The Fringe Benefits Tax (FBT) year ends on 31 March. Here is some important information we want to share with you.
Should I be registered for FBT?
If you have employees (including Directors of a company) then it’s possible your business needs to register for FBT. Generally, your business needs to register for FBT if you are providing any benefits to employees that are not exempt from FBT. So, if you provide cars, car spaces, reimburse private (not business) expenses, provide entertainment (food and drink), employee discounts etc., then you are likely to be providing a fringe benefit.
There is a list of exemptions that are considered exempt from FBT, such as portable electronic devices like laptops and iPads (although there are rules around how many), protective clothing, tools of trade etc. If your business only provides these exempt items, or items that are infrequent and valued under $300, then you are unlikely to have to worry about FBT.
Motor Vehicles – using the company car outside of work
Just because your business buys a motor vehicle and it is used as a work vehicle, that alone does not mean that the car is exempt from FBT. If you use the car for private purposes – pick the kids up from school, do the shopping, use it freely on weekends, garage it at home, your spouse uses it – FBT is likely to apply. While we’re sure the old, “what the Australian Tax Office (ATO) doesn’t know won’t hurt them” mentality often applies when the FBT returns are completed, it might not be enough. The private use of work vehicles is firmly in the sites of the ATO.
Private use is when you use a car provided by your employer (this includes directors) outside of simply travelling for work related purposes.
If the work vehicle is garaged at or near your home, even if only for security reasons, it is taken to be available for private use regardless of whether or not you have permission to use the car privately. Similarly, where the place of employment and residence are the same, the car is taken to be available for the private use of the employee.
Finding out that a car has been used for non work-related purposes is not that difficult. Often, the odometer readings don’t match the work schedule of the business. These are areas the ATO will be looking at.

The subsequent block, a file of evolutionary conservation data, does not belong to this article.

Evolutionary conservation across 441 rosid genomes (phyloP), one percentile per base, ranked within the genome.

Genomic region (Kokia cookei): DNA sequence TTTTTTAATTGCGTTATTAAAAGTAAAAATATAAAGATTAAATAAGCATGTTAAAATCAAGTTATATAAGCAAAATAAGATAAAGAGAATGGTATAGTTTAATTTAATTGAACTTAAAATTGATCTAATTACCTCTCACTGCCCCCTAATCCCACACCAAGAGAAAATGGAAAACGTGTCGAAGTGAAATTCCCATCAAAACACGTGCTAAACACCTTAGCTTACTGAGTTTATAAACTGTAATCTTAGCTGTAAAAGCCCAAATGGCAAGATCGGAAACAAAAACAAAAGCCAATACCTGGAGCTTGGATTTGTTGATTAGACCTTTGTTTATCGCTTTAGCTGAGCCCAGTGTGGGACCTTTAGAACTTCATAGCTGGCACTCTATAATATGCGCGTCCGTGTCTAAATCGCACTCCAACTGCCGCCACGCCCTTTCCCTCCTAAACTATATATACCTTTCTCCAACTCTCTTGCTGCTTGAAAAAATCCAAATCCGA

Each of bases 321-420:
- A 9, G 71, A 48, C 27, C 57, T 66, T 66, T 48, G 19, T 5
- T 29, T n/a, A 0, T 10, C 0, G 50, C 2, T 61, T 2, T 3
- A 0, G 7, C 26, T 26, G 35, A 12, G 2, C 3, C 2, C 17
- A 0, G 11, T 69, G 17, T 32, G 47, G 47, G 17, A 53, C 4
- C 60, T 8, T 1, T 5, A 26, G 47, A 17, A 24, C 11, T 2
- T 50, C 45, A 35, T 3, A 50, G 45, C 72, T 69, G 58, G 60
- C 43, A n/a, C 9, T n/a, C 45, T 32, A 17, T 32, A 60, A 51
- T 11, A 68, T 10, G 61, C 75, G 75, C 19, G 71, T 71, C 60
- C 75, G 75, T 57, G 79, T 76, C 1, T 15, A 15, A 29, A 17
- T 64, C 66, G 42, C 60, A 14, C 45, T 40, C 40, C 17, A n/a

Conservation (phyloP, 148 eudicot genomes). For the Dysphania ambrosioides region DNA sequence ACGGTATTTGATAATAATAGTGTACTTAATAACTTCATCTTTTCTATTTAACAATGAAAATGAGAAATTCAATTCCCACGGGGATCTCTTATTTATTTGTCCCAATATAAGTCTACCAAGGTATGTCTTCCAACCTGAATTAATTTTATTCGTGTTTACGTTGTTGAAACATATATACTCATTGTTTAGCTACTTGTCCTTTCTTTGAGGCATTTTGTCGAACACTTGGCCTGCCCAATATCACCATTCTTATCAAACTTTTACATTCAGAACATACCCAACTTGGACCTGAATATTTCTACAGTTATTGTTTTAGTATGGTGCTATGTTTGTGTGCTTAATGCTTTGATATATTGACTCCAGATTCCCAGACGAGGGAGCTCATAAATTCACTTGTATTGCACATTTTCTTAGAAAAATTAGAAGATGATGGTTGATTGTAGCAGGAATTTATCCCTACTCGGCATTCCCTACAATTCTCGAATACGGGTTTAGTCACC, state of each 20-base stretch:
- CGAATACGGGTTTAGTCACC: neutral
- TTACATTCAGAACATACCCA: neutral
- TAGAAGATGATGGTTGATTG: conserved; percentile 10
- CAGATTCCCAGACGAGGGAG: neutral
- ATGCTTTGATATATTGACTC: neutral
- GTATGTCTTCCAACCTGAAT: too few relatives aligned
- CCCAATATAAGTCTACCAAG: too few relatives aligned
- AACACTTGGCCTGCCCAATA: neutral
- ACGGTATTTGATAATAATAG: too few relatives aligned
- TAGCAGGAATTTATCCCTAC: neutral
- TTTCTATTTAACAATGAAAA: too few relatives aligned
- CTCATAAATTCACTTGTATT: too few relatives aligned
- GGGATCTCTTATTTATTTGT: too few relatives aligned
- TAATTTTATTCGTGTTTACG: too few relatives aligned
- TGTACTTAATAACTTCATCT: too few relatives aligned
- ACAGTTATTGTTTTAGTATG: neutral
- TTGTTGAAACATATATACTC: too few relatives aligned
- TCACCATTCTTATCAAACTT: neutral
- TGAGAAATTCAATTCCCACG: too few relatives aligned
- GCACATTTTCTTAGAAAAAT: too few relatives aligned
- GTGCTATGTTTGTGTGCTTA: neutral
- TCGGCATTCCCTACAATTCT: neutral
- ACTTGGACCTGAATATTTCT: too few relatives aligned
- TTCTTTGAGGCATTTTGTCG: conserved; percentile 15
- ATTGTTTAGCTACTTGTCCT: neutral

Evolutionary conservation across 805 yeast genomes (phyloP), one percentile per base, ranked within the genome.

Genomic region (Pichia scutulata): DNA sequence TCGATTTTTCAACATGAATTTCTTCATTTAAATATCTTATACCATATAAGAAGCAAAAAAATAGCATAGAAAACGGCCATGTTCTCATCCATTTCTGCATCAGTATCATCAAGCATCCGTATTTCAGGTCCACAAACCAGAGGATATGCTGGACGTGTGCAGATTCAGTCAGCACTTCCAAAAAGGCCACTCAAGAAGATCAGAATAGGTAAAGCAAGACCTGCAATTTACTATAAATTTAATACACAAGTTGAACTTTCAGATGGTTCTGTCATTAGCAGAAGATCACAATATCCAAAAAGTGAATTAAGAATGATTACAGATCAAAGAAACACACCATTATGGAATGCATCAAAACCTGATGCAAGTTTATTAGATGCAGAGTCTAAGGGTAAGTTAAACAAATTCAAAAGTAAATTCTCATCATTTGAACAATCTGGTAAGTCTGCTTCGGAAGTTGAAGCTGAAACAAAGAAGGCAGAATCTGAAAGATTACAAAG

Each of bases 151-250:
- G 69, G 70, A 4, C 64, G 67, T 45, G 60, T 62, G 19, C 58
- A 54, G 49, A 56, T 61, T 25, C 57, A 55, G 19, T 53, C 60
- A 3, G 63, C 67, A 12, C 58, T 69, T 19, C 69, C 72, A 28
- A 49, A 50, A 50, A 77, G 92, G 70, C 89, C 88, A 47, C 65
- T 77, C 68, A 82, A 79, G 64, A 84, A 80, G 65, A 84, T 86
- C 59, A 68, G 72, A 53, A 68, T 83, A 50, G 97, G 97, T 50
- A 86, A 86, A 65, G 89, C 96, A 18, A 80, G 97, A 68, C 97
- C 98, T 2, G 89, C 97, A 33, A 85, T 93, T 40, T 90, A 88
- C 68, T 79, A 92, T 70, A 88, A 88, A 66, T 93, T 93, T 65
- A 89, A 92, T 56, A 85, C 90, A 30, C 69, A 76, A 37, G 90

Utes and commercial vehicles – the new safe harbour to avoid FBT
When an employer provides an employee with the use of a car or other vehicle then this would generally be treated as a car fringe benefit or residual fringe benefit and could potentially trigger an FBT liability.
However, the FBT Act contains some exemptions which can apply in situations where certain vehicles (utes and other commercial vehicles for example) are provided and the private use of the vehicles is limited to work-related travel, and other private use that is ‘minor, infrequent and irregular’.
One of the practical challenges when applying the exemption is how to determine if private use has been minor, infrequent and irregular. The ATO recently released a compliance guide that spells out what the regulator will look for when reviewing the use of the exemption.
Employers who do not take active steps to check the way commercial vehicles are being used are at high risk of significant FBT liabilities.
Living away from home allowances
Living Away From Home Allowances (LAFHA) continue to cause confusion for both employers and employees.
A LAFHA is an allowance paid to an employee by their employer to compensate for additional non-deductible expenses they incur, and any disadvantages suffered, because the employee’s job requires them to live away from their normal residence.
As a starting point, FBT applies to the full amount of the allowance that has been paid. However, if certain strict conditions can be satisfied the taxable value of the LAFHA fringe benefit can be reduced by the exempt accommodation and/or food component.
If your business has cars and you need to record odometer readings at the first and last days of the FBT year (31 March and 1 April), have your team take a photo on their phone and email it through to a central contact person – it will save running around to every car.
FBT rate change
The FBT rate decreased on 1 April 2017 when the 2% debt tax on high income earners ended on (Temporary Budget Repair Levy) 30 June 2017. The FBT rate was brought into line with the Debt Tax to discourage high income earners from using the FBT system to lower their taxable income.
Remember to review salary packaging arrangements to ensure they remain effective.
|FBT year||FBT Rate||Type 1 Gross Up rate||Type 2 Gross Up rate|
|1 April 2017 onwards||47%||2.0802||1.8868|